Authentication (AuthN)

Where identity and access management starts with identification, authentication is the second step. Authentication, often referred to by the abbreviation ‘AuthN’, is one of the security processes within the IAM framework. But what exactly do we mean by authentication in this context? And what is the difference with a related term such as authorisation? Continue reading to find out.

What is authentication?

Authentication is an essential part of an identity and access management (IAM) system and refers to the processes and mechanisms used to verify the identity of a user, application or device. In other words: is the user, application or device genuinely who or what they claim to be? An authentication system compares the given digital identity with the authenticity features and data known to you. Authentication is the second step in the IAM security process.

Pretty much every internet user deals with authentication on a daily basis. For instance, when logging into a corporate or personal Google or Outlook account. After entering your username or email adress (an act of identification), both Google and Microsoft request a password. Following this, if the entered password matches the stored one, the system assumes you are the legitimate user, thus successful authentication is achieved.

What are the most common authentication factors?

There are multiple methods of authentication, commonly referred to as ‘credentials’. Each has its strengths and weaknesses. These are broadly classified into things you know, possess, are, or actions you perform. Among the most notable and frequently used are:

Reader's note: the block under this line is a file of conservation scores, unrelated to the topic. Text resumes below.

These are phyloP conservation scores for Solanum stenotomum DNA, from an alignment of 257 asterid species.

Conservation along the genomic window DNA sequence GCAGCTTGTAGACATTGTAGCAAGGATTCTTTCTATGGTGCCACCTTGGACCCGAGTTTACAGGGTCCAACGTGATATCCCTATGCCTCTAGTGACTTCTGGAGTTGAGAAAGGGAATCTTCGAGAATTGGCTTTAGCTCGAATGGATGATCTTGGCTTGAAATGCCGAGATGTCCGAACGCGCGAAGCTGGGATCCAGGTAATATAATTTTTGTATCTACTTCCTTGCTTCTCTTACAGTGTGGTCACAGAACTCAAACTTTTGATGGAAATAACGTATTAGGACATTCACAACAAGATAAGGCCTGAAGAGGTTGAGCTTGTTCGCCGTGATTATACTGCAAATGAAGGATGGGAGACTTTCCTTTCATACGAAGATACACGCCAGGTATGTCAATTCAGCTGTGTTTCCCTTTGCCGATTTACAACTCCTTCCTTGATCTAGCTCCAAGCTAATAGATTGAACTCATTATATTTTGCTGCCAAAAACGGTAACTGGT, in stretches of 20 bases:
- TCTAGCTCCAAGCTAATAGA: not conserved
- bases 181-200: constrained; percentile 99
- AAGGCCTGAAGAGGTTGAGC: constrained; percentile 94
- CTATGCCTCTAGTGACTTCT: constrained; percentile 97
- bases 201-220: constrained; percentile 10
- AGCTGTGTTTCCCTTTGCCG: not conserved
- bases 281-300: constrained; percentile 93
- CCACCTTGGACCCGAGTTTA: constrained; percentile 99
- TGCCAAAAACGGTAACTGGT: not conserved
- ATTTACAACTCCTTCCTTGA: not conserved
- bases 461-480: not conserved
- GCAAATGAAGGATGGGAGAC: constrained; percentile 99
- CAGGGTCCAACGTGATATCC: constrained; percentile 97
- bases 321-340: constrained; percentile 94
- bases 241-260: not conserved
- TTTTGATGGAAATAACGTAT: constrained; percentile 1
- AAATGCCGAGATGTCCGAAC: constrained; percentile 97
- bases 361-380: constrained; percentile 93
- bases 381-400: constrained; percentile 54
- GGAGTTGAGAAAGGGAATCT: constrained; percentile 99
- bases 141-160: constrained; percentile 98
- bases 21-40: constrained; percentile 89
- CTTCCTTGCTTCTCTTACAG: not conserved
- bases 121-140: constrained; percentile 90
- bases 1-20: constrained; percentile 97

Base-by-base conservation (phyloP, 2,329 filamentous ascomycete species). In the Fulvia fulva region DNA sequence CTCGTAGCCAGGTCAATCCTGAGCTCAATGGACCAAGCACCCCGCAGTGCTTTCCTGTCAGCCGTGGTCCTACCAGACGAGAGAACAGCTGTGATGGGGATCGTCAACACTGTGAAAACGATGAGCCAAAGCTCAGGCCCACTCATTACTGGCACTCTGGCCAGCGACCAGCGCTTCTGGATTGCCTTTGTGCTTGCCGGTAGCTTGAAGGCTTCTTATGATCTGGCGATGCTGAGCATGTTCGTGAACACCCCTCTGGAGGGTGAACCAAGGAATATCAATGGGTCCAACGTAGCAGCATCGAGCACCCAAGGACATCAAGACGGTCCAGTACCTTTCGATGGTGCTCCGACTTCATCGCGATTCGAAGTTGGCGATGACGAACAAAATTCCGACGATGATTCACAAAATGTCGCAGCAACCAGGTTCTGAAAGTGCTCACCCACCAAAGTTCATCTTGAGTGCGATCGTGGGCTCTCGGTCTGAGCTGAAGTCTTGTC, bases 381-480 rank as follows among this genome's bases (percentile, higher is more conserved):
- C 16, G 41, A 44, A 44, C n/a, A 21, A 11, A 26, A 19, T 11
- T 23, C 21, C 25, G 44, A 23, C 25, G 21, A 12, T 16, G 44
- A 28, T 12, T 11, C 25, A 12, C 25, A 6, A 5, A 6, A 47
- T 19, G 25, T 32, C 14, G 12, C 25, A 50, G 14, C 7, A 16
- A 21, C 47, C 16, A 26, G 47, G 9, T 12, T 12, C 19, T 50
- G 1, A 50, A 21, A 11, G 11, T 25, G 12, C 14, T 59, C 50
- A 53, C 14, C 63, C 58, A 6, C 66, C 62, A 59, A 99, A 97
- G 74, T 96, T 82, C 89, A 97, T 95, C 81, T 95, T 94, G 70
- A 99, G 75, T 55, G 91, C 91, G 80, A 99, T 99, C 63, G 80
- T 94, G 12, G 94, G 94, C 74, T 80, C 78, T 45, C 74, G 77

• Passwords: This is the predominant authentication factor where a user provides a username and password to access a system or service. If a user knows the right secret combination of letters, numbers and/or symbols, the system presumes the digital identity is valid and grants the user access. It is essential that passwords are not too simplistic or obvious, making them challenging to guess.
  • One-time pin codes: This authentication method requires users to enter a code they receive, often through an SMS or an authenticator app, in order to log in. Typically, these codes have a limited validity period and cannot be used multiple times.
  • Biometric features: This is a type of credential that authenticates a user based on physical, or what you might call inherent, factors such as an iris scan, facial recognition or fingerprint. FaceID on an Apple iPhone is a good example of this.

What is strong authentication?

As cyber threats evolve, hackers are becoming more adept and advanced, prompting a growing number of companies and software solutions to mandate strong authentication. In this process, users must undergo not just one, but multiple steps of authentication. To ensure that strong authentication is genuinely more secure than traditional authentication methods, it is vital to employ a mix of different types of factors. Merely using two passwords doesn’t necessarily make the login process more secure as both could still be potentially cracked or guessed. If you pair an SMS pin code with an authentication app, someone with a stolen phone might still gain unauthorised access. However, if you combine entirely different authentication factors, you reduce the risk of someone gaining unauthorised access to data, applications and systems.